A detailed discussion was reported on advances in bacterial and fungal enzymes immobilized in materials at the nanoscale are effective and capable of being preserved without causing any harm to the environment for environmental clean-up (Gao et al., 2022). Extraction of specific enzymes from indigenous microorganism’s cells and immobilization with NPs are reported to actively execute the enzymatic conversion of PAHs, hence, the potential for bioremediation of hazardous PAHs. Several microbial enzymes like manganese peroxidase (MnP), lipase, laccase, catalase, etc. were studied to be immobilized in respective NPs such as nanoclays, Mn NPs, and TiO2 NPs for effectively mitigate PAHs, and the enzymes seems to be stable even under adverse situations for instance, at different pH range like 5.0 to 8.0 and 4.5 to 8.0, temperature between 30°C to 70°C and 50°C to 60°C, and long storage of 14 and 20 days (Acevedo et al., 2010; Chronopoulou et al., 2011; Hou et al., 2014).

It is explored that the nano-sized zero-valent iron (nZVI) can effectively participate in the biodegradation of persistent environmental pollutants (Benjamin et al., 2019; Galdames et al., 2017). nZVI NPs are most often used due to its size and high reactivity to a contaminant such as PAHs. The bacterial strains such as P. stutzeri NA3 and Acinetobacter baumannii MN3 enhanced degradation of mixed PAHs (anthracene, pyrene, and BaP) by 85%, increases in bacterial biomass, improved PAHs availability, and adsorption of PAHs on the surface of iron NPs (Parthipan et al., 2022). Thus, NPs reflect a promising candidate for the nano-remediation of environmental soil PAHs (Binh et al., 2016).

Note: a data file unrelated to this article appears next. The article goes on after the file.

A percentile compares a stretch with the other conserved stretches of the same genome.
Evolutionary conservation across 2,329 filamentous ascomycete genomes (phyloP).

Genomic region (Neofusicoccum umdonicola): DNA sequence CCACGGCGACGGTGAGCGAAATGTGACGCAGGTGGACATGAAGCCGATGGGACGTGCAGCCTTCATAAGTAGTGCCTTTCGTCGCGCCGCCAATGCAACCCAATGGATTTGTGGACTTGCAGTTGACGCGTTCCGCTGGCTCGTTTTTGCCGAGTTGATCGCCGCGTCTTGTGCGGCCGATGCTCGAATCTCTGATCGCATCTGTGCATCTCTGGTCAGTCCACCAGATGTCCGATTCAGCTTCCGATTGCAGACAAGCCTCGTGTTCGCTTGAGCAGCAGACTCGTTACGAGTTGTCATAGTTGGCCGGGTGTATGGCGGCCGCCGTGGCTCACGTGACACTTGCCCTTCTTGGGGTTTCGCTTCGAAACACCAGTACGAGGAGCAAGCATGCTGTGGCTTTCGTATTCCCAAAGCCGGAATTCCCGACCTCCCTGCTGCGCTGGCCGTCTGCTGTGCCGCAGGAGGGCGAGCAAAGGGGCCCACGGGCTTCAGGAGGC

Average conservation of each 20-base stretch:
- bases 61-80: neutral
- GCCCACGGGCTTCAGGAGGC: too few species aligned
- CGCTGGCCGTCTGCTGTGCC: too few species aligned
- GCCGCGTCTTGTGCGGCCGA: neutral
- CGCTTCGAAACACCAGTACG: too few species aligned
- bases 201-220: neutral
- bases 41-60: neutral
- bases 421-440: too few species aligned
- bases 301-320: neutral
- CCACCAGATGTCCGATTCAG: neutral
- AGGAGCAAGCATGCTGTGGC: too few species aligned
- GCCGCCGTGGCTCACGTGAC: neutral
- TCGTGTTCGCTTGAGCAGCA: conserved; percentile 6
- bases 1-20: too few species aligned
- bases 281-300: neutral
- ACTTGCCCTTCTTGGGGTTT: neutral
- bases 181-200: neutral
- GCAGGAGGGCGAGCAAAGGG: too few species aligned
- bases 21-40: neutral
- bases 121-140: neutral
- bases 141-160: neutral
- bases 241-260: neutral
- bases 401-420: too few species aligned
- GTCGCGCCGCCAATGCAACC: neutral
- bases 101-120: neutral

Several microorganisms particularly, bacterial species such as Geobacillus stearothermophilus, P. aeruginosa, B. subtilis, and fungal species, like Fusarium oxysporum are actively synthesized Au, ZnO, and Fe-based NPs which employed in remediation of environmental persistent pollutants (Mukherjee et al., 2002; B. N. Singh et al., 2014; Sundaram et al., 2012). These NPs are proven to be more effective and more stable than chemically synthesized NPs (Kapoor et al., 2021) and getting more scientific attention. It provides excellent advantages in comparison to chemical synthesis with similar property, due to achieving large surface to volume ratio, improved catalytic performance, eco-friendly, time saving, sustainable, quick, and low-cost. The representative means of nano-remediation of PAHs contaminated soil using both NPs and bacteria has been showed in Figure 1.

Figure 1.

Different representative modes of enhanced nano-remediation of PAHs contaminated soil deploying nanoparticles and bacteria.


Mechanism of NPs-Microbes Interaction in PAHs Degradation